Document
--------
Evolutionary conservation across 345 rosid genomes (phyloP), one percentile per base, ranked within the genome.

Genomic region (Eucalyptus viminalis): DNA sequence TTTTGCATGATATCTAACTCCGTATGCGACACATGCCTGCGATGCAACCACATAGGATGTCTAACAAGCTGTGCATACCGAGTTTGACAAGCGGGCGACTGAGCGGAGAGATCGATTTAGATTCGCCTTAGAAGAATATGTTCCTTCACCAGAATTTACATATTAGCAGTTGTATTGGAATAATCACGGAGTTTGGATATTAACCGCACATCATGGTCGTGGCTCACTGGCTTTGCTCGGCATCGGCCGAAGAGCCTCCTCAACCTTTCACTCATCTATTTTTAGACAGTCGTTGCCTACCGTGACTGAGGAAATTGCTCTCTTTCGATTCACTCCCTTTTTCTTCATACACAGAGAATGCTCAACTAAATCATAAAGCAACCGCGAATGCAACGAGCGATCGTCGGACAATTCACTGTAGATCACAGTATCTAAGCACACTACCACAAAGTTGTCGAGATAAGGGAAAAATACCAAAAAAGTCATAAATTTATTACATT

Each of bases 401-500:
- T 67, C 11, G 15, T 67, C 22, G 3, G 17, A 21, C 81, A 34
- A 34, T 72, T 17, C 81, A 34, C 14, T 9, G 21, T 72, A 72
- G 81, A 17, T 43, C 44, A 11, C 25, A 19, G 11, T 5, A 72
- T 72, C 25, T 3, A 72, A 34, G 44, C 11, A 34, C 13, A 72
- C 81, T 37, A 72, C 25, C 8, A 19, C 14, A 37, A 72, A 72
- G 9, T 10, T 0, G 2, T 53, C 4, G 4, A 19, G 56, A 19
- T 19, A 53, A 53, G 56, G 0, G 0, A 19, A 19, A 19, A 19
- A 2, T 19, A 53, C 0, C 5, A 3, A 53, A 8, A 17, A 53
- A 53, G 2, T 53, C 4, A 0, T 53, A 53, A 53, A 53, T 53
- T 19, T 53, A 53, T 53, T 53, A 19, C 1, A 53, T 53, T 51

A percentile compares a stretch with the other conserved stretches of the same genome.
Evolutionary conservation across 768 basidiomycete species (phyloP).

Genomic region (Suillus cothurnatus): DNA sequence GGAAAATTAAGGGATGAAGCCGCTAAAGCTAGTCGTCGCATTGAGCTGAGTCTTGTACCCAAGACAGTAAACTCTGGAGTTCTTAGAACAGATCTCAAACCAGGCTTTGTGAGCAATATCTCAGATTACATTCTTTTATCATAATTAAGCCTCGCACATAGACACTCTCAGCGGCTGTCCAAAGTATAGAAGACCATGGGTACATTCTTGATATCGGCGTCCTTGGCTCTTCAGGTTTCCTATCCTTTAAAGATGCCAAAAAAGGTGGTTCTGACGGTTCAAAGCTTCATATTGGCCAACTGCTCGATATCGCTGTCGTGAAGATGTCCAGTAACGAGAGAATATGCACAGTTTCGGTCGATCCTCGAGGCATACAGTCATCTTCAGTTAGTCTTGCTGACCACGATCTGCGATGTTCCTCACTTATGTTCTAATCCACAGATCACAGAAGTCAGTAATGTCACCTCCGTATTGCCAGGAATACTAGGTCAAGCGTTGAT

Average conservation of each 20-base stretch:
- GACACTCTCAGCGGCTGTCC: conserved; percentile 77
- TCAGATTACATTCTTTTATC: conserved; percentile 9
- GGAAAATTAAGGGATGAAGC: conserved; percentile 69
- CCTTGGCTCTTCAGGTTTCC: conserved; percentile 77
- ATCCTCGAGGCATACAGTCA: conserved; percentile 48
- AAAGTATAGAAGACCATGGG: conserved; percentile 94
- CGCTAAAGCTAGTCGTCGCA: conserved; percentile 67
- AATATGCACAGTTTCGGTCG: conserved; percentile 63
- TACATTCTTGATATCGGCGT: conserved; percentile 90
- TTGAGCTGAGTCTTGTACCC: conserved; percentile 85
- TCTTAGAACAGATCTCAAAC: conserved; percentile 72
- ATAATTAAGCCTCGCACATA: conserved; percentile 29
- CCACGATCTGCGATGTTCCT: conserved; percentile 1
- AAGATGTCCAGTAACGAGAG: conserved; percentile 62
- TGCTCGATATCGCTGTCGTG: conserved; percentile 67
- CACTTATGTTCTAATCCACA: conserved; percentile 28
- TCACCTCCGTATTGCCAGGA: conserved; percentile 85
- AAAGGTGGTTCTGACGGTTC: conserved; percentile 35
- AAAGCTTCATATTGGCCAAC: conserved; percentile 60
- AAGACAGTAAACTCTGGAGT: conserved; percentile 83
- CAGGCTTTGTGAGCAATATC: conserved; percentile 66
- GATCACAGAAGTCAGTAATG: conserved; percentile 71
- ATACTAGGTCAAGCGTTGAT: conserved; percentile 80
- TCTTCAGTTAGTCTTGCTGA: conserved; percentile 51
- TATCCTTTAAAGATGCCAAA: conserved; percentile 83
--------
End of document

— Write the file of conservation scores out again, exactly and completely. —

Evolutionary conservation across 345 rosid genomes (phyloP), one percentile per base, ranked within the genome.

Genomic region (Eucalyptus viminalis): DNA sequence TTTTGCATGATATCTAACTCCGTATGCGACACATGCCTGCGATGCAACCACATAGGATGTCTAACAAGCTGTGCATACCGAGTTTGACAAGCGGGCGACTGAGCGGAGAGATCGATTTAGATTCGCCTTAGAAGAATATGTTCCTTCACCAGAATTTACATATTAGCAGTTGTATTGGAATAATCACGGAGTTTGGATATTAACCGCACATCATGGTCGTGGCTCACTGGCTTTGCTCGGCATCGGCCGAAGAGCCTCCTCAACCTTTCACTCATCTATTTTTAGACAGTCGTTGCCTACCGTGACTGAGGAAATTGCTCTCTTTCGATTCACTCCCTTTTTCTTCATACACAGAGAATGCTCAACTAAATCATAAAGCAACCGCGAATGCAACGAGCGATCGTCGGACAATTCACTGTAGATCACAGTATCTAAGCACACTACCACAAAGTTGTCGAGATAAGGGAAAAATACCAAAAAAGTCATAAATTTATTACATT

Each of bases 401-500:
- T 67, C 11, G 15, T 67, C 22, G 3, G 17, A 21, C 81, A 34
- A 34, T 72, T 17, C 81, A 34, C 14, T 9, G 21, T 72, A 72
- G 81, A 17, T 43, C 44, A 11, C 25, A 19, G 11, T 5, A 72
- T 72, C 25, T 3, A 72, A 34, G 44, C 11, A 34, C 13, A 72
- C 81, T 37, A 72, C 25, C 8, A 19, C 14, A 37, A 72, A 72
- G 9, T 10, T 0, G 2, T 53, C 4, G 4, A 19, G 56, A 19
- T 19, A 53, A 53, G 56, G 0, G 0, A 19, A 19, A 19, A 19
- A 2, T 19, A 53, C 0, C 5, A 3, A 53, A 8, A 17, A 53
- A 53, G 2, T 53, C 4, A 0, T 53, A 53, A 53, A 53, T 53
- T 19, T 53, A 53, T 53, T 53, A 19, C 1, A 53, T 53, T 51

A percentile compares a stretch with the other conserved stretches of the same genome.
Evolutionary conservation across 768 basidiomycete species (phyloP).

Genomic region (Suillus cothurnatus): DNA sequence GGAAAATTAAGGGATGAAGCCGCTAAAGCTAGTCGTCGCATTGAGCTGAGTCTTGTACCCAAGACAGTAAACTCTGGAGTTCTTAGAACAGATCTCAAACCAGGCTTTGTGAGCAATATCTCAGATTACATTCTTTTATCATAATTAAGCCTCGCACATAGACACTCTCAGCGGCTGTCCAAAGTATAGAAGACCATGGGTACATTCTTGATATCGGCGTCCTTGGCTCTTCAGGTTTCCTATCCTTTAAAGATGCCAAAAAAGGTGGTTCTGACGGTTCAAAGCTTCATATTGGCCAACTGCTCGATATCGCTGTCGTGAAGATGTCCAGTAACGAGAGAATATGCACAGTTTCGGTCGATCCTCGAGGCATACAGTCATCTTCAGTTAGTCTTGCTGACCACGATCTGCGATGTTCCTCACTTATGTTCTAATCCACAGATCACAGAAGTCAGTAATGTCACCTCCGTATTGCCAGGAATACTAGGTCAAGCGTTGAT

Average conservation of each 20-base stretch:
- GACACTCTCAGCGGCTGTCC: conserved; percentile 77
- TCAGATTACATTCTTTTATC: conserved; percentile 9
- GGAAAATTAAGGGATGAAGC: conserved; percentile 69
- CCTTGGCTCTTCAGGTTTCC: conserved; percentile 77
- ATCCTCGAGGCATACAGTCA: conserved; percentile 48
- AAAGTATAGAAGACCATGGG: conserved; percentile 94
- CGCTAAAGCTAGTCGTCGCA: conserved; percentile 67
- AATATGCACAGTTTCGGTCG: conserved; percentile 63
- TACATTCTTGATATCGGCGT: conserved; percentile 90
- TTGAGCTGAGTCTTGTACCC: conserved; percentile 85
- TCTTAGAACAGATCTCAAAC: conserved; percentile 72
- ATAATTAAGCCTCGCACATA: conserved; percentile 29
- CCACGATCTGCGATGTTCCT: conserved; percentile 1
- AAGATGTCCAGTAACGAGAG: conserved; percentile 62
- TGCTCGATATCGCTGTCGTG: conserved; percentile 67
- CACTTATGTTCTAATCCACA: conserved; percentile 28
- TCACCTCCGTATTGCCAGGA: conserved; percentile 85
- AAAGGTGGTTCTGACGGTTC: conserved; percentile 35
- AAAGCTTCATATTGGCCAAC: conserved; percentile 60
- AAGACAGTAAACTCTGGAGT: conserved; percentile 83
- CAGGCTTTGTGAGCAATATC: conserved; percentile 66
- GATCACAGAAGTCAGTAATG: conserved; percentile 71
- ATACTAGGTCAAGCGTTGAT: conserved; percentile 80
- TCTTCAGTTAGTCTTGCTGA: conserved; percentile 51
- TATCCTTTAAAGATGCCAAA: conserved; percentile 83